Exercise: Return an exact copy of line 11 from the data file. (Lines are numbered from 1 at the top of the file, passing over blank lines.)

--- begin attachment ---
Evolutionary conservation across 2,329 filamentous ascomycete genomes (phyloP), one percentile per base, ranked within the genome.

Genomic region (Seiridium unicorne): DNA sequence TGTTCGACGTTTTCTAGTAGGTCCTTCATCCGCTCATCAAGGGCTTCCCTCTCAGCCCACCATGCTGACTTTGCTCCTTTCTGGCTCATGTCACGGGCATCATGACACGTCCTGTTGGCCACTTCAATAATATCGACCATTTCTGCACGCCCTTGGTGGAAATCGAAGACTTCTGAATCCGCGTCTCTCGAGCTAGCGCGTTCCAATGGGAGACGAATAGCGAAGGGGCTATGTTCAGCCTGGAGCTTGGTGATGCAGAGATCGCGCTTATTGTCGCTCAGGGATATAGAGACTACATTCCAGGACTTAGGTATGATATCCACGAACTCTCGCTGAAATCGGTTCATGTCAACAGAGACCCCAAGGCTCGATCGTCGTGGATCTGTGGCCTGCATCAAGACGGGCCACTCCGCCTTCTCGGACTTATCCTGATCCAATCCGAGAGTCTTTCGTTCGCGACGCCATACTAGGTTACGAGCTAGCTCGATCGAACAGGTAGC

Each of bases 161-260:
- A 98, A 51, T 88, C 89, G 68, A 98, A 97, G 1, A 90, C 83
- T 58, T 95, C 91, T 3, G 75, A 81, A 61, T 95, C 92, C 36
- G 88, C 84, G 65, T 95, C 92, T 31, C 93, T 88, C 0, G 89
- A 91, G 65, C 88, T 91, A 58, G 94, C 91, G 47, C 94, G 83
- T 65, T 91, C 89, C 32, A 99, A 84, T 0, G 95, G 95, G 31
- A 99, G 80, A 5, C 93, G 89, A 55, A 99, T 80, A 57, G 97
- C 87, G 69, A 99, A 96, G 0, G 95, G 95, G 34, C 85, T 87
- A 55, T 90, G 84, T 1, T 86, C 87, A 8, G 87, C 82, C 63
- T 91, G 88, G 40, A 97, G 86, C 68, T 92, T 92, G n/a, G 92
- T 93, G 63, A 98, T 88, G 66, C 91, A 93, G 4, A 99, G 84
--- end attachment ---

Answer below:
- A 55, T 90, G 84, T 1, T 86, C 87, A 8, G 87, C 82, C 63